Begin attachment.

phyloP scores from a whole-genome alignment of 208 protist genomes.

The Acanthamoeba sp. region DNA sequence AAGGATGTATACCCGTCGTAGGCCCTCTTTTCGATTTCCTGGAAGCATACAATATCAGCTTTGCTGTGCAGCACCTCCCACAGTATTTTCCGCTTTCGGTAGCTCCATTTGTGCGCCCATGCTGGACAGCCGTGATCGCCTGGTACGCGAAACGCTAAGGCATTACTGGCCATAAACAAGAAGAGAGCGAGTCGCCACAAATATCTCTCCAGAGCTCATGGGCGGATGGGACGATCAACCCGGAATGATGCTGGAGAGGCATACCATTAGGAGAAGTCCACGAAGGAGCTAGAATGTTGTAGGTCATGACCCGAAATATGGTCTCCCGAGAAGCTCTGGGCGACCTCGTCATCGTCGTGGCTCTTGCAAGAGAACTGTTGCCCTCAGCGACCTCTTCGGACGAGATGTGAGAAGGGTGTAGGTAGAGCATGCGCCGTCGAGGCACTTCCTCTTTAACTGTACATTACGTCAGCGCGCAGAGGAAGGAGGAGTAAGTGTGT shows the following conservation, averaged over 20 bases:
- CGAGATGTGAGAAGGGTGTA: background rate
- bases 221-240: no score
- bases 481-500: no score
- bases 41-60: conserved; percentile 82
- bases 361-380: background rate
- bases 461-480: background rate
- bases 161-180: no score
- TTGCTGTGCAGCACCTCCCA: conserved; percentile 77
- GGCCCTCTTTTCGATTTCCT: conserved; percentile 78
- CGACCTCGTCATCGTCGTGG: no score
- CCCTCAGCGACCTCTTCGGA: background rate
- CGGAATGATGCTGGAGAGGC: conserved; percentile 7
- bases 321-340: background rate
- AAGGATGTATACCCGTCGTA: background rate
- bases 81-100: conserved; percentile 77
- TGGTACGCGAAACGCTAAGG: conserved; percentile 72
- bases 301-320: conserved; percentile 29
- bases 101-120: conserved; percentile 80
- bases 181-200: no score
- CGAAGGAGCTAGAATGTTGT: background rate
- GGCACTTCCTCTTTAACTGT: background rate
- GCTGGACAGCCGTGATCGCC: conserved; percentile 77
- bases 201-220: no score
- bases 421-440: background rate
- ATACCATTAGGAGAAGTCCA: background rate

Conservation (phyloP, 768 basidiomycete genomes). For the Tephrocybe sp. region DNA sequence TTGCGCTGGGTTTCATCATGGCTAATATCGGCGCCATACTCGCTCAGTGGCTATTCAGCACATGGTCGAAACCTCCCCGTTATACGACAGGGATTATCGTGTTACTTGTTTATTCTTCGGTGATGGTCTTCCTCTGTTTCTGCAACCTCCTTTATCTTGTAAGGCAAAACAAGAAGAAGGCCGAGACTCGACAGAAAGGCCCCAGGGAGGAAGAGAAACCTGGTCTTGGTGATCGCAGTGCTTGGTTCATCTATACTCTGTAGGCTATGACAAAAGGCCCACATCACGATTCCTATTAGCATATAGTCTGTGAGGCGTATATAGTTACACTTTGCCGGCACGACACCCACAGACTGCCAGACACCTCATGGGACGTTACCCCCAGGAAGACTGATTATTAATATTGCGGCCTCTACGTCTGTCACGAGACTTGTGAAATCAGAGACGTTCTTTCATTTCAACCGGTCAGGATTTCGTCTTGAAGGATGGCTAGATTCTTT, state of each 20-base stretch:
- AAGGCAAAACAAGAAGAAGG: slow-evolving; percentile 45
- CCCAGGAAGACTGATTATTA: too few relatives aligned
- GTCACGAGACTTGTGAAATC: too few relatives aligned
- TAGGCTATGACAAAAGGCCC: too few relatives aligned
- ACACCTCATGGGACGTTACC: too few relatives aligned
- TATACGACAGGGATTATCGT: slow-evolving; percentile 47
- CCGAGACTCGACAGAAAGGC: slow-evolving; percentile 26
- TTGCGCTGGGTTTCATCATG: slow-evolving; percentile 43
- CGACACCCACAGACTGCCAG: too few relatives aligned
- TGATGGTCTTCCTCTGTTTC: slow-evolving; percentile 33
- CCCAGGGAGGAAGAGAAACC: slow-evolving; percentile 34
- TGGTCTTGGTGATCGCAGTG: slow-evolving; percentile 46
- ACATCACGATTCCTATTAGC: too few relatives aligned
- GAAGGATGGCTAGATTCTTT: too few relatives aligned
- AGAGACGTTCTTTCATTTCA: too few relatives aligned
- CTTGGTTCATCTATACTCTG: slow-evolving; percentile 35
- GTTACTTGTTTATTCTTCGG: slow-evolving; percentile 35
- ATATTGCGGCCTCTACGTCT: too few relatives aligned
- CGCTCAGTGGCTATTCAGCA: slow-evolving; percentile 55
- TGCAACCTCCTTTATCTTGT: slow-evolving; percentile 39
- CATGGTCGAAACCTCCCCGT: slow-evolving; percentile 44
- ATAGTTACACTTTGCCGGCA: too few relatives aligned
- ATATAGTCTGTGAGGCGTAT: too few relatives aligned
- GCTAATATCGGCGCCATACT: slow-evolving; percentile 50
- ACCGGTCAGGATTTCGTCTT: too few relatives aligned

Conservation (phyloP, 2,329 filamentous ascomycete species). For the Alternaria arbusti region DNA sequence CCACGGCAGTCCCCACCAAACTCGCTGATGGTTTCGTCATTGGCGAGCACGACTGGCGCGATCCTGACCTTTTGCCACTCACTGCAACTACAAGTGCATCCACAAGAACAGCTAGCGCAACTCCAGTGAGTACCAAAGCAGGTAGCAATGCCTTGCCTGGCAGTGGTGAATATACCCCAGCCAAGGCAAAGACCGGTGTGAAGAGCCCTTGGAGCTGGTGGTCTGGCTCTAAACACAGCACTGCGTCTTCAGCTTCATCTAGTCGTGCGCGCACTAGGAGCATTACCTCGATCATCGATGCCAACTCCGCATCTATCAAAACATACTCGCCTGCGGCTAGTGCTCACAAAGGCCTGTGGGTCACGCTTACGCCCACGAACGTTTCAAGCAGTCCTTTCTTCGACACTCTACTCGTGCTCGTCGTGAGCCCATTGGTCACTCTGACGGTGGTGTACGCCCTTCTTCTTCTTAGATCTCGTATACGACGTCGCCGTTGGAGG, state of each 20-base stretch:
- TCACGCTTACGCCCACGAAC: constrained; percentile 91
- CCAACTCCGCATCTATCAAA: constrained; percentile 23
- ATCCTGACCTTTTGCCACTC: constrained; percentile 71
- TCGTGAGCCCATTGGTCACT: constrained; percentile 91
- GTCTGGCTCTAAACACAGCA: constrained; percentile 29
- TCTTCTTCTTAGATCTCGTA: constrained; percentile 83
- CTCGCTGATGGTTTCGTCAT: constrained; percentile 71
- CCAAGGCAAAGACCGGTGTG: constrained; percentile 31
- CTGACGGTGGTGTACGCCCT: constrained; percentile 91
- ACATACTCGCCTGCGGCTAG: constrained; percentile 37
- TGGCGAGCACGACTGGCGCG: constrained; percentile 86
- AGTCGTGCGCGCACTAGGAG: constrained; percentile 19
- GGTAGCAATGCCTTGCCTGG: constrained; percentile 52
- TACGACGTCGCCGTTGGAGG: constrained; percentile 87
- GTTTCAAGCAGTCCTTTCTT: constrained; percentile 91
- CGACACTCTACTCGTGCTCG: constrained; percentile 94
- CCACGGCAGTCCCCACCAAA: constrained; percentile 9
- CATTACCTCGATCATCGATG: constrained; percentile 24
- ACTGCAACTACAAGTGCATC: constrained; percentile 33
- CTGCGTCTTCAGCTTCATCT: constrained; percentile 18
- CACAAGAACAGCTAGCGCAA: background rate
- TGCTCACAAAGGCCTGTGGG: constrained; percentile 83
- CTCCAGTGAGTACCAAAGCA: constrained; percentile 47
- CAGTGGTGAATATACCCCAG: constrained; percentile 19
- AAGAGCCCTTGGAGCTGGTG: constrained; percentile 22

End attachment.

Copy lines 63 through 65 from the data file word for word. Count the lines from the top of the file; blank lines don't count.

- CTGACGGTGGTGTACGCCCT: constrained; percentile 91
- ACATACTCGCCTGCGGCTAG: constrained; percentile 37
- TGGCGAGCACGACTGGCGCG: constrained; percentile 86